BETWEEN CHINA AND AMSTERDAM

“I grew up with Deng Xiaoping, but we learned that Mao was the sun. He was like a God to us.”

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“Amsterdam has helped me open my eyes to new things. In China, I always felt restricted. In school, I had to wear a uniform and the teachers were very strict. I grew up with Deng Xiaoping, but we learned that Mao was the sun. He was like a God to us. We had one cinema and the only movies we saw were those about Mao fighting against the Japanese. Of course, my parents had it much worse than me and my life was good, but I did not feel free. Amsterdam has changed me. I look differently at life now. I never really saw things over there. I now see fashion, and see different scenes. Like the gay scene – I had never seen something like that before.”

“In China there is a great divide between the rich and the poor. In Amsterdam, there is this overall vibe of people being people – it doesn’t matter if you’re homeless or a celebrity. It’s one of the reasons I love Amsterdam so much; there’s a sense of equality.”

“For me, Holland means freedom. I can dress how I want and say what I want here. In China, I cannot. I was once hit when I tried to take a picture in Hong Kong. I am not sure I want to try to do photography in China anymore. I am more scared to do it there.  I feel safer here. People here are very straightforward, and I like that: yes is yes, no is no. Shit gets done this way.”

“I don’t miss my life in China, but I do miss the food. I used to go back a lot, but now not so much. I sometimes feel a bit caught between China and Amsterdam. I’m a mix of both now. Many of the second generation Chinese who were born in the Netherlands don’t understand me. I was not born here, and our backgrounds are very different. I don’t consider them Chinese like me. But at the same time I can no longer move back to China, because I might be too Dutch now. Although I must admit, I am not as open-minded as Dutch people are. My parents will never be my ‘friends’, like it is for many Dutch here. Anyway, there is no way I could indefinitely move back to China, maybe only for a year or so. I can’t handle the smog. My friends in Shenzhen have started to look old. Besides, there is no life there for me now.”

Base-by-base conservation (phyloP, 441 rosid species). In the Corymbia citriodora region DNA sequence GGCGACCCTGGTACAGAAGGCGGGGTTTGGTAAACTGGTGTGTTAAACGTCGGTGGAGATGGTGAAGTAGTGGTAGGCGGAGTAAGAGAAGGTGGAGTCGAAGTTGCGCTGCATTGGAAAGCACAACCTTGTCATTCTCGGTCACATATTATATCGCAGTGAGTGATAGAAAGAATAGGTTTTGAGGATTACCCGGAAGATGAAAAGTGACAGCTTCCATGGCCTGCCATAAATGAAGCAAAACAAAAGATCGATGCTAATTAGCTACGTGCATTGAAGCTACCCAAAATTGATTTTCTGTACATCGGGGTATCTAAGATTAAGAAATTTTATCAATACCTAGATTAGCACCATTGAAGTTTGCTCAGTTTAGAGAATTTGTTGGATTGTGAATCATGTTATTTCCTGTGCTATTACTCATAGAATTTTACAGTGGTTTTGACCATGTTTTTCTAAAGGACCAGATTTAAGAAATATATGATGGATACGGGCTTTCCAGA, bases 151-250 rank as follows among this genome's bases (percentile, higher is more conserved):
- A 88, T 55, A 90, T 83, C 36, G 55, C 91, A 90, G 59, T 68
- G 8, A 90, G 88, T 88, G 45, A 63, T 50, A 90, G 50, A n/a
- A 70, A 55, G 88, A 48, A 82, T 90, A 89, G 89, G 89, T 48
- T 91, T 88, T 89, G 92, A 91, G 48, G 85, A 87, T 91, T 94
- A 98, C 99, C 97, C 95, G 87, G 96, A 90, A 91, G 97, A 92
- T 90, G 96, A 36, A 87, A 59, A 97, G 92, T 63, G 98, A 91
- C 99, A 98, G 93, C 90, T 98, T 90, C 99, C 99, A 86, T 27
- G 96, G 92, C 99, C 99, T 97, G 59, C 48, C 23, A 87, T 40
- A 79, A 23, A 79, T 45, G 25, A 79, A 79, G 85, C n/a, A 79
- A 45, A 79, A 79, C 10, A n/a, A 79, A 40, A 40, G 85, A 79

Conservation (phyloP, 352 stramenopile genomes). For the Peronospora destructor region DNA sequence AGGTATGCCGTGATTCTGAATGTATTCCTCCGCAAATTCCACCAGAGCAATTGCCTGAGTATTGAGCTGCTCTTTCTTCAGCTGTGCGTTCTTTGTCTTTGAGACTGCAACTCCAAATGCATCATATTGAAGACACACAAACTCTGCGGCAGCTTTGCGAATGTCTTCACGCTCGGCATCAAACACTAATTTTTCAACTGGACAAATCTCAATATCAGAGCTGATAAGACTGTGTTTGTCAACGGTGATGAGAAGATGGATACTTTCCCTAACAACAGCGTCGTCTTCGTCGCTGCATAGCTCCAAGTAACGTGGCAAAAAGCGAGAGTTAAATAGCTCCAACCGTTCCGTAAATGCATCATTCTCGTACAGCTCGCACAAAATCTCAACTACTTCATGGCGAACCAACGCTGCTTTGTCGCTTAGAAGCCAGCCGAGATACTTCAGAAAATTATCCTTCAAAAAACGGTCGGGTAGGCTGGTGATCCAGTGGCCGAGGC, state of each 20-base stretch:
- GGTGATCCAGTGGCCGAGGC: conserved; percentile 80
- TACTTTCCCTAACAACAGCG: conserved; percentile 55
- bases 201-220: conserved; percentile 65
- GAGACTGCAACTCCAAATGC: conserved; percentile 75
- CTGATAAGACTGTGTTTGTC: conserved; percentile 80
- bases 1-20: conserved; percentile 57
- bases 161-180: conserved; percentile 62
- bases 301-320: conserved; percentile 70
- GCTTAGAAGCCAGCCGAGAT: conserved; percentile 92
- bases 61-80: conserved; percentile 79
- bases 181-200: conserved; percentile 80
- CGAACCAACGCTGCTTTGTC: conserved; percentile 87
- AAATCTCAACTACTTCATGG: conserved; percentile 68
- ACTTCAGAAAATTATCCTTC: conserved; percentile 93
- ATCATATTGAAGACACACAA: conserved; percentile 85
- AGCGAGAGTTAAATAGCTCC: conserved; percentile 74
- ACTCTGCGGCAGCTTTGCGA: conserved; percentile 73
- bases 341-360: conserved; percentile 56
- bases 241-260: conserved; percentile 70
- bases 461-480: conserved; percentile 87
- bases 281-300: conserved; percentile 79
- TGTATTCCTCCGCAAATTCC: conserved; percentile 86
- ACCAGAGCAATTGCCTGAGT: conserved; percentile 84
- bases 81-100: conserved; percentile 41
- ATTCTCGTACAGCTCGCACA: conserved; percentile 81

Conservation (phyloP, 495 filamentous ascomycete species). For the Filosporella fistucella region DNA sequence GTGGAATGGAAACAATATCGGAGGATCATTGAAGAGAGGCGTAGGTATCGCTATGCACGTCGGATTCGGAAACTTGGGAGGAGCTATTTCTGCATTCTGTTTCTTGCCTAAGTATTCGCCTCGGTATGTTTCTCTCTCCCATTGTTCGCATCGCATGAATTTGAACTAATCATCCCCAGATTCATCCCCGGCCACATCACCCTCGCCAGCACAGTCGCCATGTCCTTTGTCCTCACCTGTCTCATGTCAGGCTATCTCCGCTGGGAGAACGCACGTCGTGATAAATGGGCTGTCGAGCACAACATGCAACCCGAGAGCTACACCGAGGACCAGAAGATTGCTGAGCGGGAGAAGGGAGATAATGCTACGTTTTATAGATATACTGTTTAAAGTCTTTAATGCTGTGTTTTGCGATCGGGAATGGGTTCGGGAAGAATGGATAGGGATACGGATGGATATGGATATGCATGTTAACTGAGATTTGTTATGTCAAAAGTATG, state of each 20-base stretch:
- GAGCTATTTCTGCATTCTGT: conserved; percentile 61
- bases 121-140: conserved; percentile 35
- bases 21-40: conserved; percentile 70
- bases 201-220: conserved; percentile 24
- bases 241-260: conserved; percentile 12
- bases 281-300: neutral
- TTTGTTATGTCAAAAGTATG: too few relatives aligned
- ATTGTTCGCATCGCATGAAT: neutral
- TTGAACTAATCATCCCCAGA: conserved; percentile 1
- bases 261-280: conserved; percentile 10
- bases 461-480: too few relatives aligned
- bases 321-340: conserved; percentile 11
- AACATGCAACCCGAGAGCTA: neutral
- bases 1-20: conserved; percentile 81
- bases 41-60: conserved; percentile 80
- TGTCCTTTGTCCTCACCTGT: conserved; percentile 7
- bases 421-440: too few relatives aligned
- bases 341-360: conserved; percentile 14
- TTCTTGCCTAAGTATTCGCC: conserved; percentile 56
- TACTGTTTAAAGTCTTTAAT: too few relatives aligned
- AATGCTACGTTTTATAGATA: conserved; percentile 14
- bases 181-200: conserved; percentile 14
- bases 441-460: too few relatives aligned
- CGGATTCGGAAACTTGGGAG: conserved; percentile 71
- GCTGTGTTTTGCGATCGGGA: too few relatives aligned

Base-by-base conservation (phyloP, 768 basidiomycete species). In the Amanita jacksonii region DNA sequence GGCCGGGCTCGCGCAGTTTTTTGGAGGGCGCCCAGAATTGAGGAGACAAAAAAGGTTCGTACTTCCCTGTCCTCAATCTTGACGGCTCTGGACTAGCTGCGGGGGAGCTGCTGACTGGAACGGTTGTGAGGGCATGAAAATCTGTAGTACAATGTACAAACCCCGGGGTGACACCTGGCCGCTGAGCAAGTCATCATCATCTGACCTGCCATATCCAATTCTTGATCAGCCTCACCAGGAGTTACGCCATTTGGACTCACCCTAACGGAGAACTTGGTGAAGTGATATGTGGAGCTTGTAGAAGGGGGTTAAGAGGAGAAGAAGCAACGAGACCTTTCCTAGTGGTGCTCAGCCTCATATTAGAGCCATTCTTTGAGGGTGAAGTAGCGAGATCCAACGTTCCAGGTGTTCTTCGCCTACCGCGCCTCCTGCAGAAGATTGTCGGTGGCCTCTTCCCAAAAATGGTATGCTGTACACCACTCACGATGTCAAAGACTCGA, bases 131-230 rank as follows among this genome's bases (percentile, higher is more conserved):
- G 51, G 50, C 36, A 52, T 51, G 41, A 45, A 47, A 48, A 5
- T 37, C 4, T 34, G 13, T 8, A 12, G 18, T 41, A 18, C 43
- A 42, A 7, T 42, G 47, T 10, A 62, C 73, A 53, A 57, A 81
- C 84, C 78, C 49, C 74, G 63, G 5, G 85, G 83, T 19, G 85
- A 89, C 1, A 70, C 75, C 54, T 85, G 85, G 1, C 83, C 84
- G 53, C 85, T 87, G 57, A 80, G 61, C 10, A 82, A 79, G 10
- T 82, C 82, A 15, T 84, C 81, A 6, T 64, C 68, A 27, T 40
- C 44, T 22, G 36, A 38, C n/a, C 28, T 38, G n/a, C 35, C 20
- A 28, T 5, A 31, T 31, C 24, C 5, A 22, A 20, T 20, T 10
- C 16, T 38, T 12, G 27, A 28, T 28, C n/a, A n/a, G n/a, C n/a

CHOOSING A NEW PATH

“There’s no sweet without sweat – you have to work hard to achieve your dreams. ”

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“Am I a street photographer or a fashion photographer? I am both. Street photography is in my heart. I want to mix street and fashion. My style is raw, I like to keep things as authentic as possible. I’m rather nostalgic and have a soft spot for the 1950s and 1960s. Sherlock Holmes, Dorian Gray, Helmut Newton, Richard Avedon. I love doing everything analog, not digital. I hate social media. I need it because it helps me, but I hate it. I used Chinese microblogs before, now I use WeChat and have Tumblr, Facebook, my blog and my website. I sometimes post very personal stuff and people don’t even see it. Every time you post something on social media you give away a little bit of yourself.”

“The relationship with my parents is now good, but they are more traditional than I am. My mum is somewhat more western than my dad is. My dad is the one I respect most in this world. I love him. But I cannot let go of the fact that I don’t make my father proud. He envisioned another life for me than the one I chose. They’d hoped that I would’ve been married by now, with kids.”